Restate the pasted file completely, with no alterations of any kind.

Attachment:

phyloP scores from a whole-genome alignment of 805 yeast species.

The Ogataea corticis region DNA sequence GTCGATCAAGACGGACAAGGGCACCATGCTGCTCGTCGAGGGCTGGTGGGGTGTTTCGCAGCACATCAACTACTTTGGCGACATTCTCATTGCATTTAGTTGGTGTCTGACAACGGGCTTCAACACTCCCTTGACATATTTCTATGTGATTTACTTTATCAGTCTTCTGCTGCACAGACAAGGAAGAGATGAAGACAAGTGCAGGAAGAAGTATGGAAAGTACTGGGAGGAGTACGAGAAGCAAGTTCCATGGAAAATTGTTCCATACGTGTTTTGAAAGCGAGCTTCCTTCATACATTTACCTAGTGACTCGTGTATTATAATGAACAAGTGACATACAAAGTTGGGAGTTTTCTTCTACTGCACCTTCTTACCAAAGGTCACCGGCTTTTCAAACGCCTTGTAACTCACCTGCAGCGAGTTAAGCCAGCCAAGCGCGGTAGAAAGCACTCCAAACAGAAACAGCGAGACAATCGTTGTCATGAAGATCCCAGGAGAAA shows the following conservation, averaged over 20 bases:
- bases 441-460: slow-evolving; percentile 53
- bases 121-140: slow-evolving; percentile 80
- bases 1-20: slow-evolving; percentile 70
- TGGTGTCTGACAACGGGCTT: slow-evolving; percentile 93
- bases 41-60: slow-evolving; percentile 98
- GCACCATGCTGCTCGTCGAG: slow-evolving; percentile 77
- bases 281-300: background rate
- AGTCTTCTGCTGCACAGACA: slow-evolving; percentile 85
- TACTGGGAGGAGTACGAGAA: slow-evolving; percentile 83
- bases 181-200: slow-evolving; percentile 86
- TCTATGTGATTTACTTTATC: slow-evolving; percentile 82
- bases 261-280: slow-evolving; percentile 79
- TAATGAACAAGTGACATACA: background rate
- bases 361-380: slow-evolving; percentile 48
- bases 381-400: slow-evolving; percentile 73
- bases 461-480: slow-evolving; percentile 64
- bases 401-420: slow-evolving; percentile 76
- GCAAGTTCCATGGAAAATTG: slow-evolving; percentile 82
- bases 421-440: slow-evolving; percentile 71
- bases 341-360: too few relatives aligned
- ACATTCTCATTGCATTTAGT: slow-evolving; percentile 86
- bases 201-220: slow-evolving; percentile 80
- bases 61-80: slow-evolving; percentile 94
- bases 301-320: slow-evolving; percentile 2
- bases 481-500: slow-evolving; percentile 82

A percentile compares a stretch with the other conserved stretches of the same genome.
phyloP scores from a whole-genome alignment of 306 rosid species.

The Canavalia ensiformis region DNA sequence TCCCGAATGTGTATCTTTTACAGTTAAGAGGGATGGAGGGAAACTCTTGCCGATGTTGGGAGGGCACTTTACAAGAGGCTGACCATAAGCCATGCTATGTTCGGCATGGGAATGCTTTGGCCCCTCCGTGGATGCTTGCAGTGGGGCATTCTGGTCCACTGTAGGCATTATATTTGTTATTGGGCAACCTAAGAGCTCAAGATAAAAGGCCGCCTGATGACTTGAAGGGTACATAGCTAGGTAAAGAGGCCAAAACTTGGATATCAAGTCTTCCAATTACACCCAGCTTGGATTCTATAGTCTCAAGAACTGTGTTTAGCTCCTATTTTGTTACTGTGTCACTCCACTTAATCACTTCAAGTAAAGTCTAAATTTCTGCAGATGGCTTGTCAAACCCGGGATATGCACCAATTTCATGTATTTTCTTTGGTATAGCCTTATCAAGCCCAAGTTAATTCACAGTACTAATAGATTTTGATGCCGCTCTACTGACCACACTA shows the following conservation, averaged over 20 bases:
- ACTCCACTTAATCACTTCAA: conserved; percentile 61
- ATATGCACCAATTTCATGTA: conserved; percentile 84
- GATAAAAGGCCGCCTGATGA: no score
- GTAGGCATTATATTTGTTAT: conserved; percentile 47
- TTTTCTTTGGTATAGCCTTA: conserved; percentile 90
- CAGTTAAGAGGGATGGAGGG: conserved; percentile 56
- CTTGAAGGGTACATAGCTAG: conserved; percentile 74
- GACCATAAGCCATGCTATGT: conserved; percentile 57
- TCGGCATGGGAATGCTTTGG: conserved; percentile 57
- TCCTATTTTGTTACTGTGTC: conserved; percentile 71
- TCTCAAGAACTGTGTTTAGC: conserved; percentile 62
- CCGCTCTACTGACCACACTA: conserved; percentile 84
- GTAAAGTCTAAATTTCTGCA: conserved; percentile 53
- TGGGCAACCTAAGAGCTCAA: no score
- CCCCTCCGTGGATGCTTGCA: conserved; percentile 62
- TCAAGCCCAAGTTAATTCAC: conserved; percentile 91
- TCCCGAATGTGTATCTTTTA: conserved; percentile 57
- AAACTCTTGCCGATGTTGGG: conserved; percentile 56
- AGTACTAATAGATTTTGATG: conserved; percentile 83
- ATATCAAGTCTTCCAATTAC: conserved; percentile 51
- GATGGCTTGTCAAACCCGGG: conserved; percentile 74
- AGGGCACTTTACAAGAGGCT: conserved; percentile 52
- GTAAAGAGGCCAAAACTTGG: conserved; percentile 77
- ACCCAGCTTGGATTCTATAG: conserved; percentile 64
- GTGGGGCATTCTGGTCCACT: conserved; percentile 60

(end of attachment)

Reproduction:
phyloP scores from a whole-genome alignment of 805 yeast species.

The Ogataea corticis region DNA sequence GTCGATCAAGACGGACAAGGGCACCATGCTGCTCGTCGAGGGCTGGTGGGGTGTTTCGCAGCACATCAACTACTTTGGCGACATTCTCATTGCATTTAGTTGGTGTCTGACAACGGGCTTCAACACTCCCTTGACATATTTCTATGTGATTTACTTTATCAGTCTTCTGCTGCACAGACAAGGAAGAGATGAAGACAAGTGCAGGAAGAAGTATGGAAAGTACTGGGAGGAGTACGAGAAGCAAGTTCCATGGAAAATTGTTCCATACGTGTTTTGAAAGCGAGCTTCCTTCATACATTTACCTAGTGACTCGTGTATTATAATGAACAAGTGACATACAAAGTTGGGAGTTTTCTTCTACTGCACCTTCTTACCAAAGGTCACCGGCTTTTCAAACGCCTTGTAACTCACCTGCAGCGAGTTAAGCCAGCCAAGCGCGGTAGAAAGCACTCCAAACAGAAACAGCGAGACAATCGTTGTCATGAAGATCCCAGGAGAAA shows the following conservation, averaged over 20 bases:
- bases 441-460: slow-evolving; percentile 53
- bases 121-140: slow-evolving; percentile 80
- bases 1-20: slow-evolving; percentile 70
- TGGTGTCTGACAACGGGCTT: slow-evolving; percentile 93
- bases 41-60: slow-evolving; percentile 98
- GCACCATGCTGCTCGTCGAG: slow-evolving; percentile 77
- bases 281-300: background rate
- AGTCTTCTGCTGCACAGACA: slow-evolving; percentile 85
- TACTGGGAGGAGTACGAGAA: slow-evolving; percentile 83
- bases 181-200: slow-evolving; percentile 86
- TCTATGTGATTTACTTTATC: slow-evolving; percentile 82
- bases 261-280: slow-evolving; percentile 79
- TAATGAACAAGTGACATACA: background rate
- bases 361-380: slow-evolving; percentile 48
- bases 381-400: slow-evolving; percentile 73
- bases 461-480: slow-evolving; percentile 64
- bases 401-420: slow-evolving; percentile 76
- GCAAGTTCCATGGAAAATTG: slow-evolving; percentile 82
- bases 421-440: slow-evolving; percentile 71
- bases 341-360: too few relatives aligned
- ACATTCTCATTGCATTTAGT: slow-evolving; percentile 86
- bases 201-220: slow-evolving; percentile 80
- bases 61-80: slow-evolving; percentile 94
- bases 301-320: slow-evolving; percentile 2
- bases 481-500: slow-evolving; percentile 82

A percentile compares a stretch with the other conserved stretches of the same genome.
phyloP scores from a whole-genome alignment of 306 rosid species.

The Canavalia ensiformis region DNA sequence TCCCGAATGTGTATCTTTTACAGTTAAGAGGGATGGAGGGAAACTCTTGCCGATGTTGGGAGGGCACTTTACAAGAGGCTGACCATAAGCCATGCTATGTTCGGCATGGGAATGCTTTGGCCCCTCCGTGGATGCTTGCAGTGGGGCATTCTGGTCCACTGTAGGCATTATATTTGTTATTGGGCAACCTAAGAGCTCAAGATAAAAGGCCGCCTGATGACTTGAAGGGTACATAGCTAGGTAAAGAGGCCAAAACTTGGATATCAAGTCTTCCAATTACACCCAGCTTGGATTCTATAGTCTCAAGAACTGTGTTTAGCTCCTATTTTGTTACTGTGTCACTCCACTTAATCACTTCAAGTAAAGTCTAAATTTCTGCAGATGGCTTGTCAAACCCGGGATATGCACCAATTTCATGTATTTTCTTTGGTATAGCCTTATCAAGCCCAAGTTAATTCACAGTACTAATAGATTTTGATGCCGCTCTACTGACCACACTA shows the following conservation, averaged over 20 bases:
- ACTCCACTTAATCACTTCAA: conserved; percentile 61
- ATATGCACCAATTTCATGTA: conserved; percentile 84
- GATAAAAGGCCGCCTGATGA: no score
- GTAGGCATTATATTTGTTAT: conserved; percentile 47
- TTTTCTTTGGTATAGCCTTA: conserved; percentile 90
- CAGTTAAGAGGGATGGAGGG: conserved; percentile 56
- CTTGAAGGGTACATAGCTAG: conserved; percentile 74
- GACCATAAGCCATGCTATGT: conserved; percentile 57
- TCGGCATGGGAATGCTTTGG: conserved; percentile 57
- TCCTATTTTGTTACTGTGTC: conserved; percentile 71
- TCTCAAGAACTGTGTTTAGC: conserved; percentile 62
- CCGCTCTACTGACCACACTA: conserved; percentile 84
- GTAAAGTCTAAATTTCTGCA: conserved; percentile 53
- TGGGCAACCTAAGAGCTCAA: no score
- CCCCTCCGTGGATGCTTGCA: conserved; percentile 62
- TCAAGCCCAAGTTAATTCAC: conserved; percentile 91
- TCCCGAATGTGTATCTTTTA: conserved; percentile 57
- AAACTCTTGCCGATGTTGGG: conserved; percentile 56
- AGTACTAATAGATTTTGATG: conserved; percentile 83
- ATATCAAGTCTTCCAATTAC: conserved; percentile 51
- GATGGCTTGTCAAACCCGGG: conserved; percentile 74
- AGGGCACTTTACAAGAGGCT: conserved; percentile 52
- GTAAAGAGGCCAAAACTTGG: conserved; percentile 77
- ACCCAGCTTGGATTCTATAG: conserved; percentile 64
- GTGGGGCATTCTGGTCCACT: conserved; percentile 60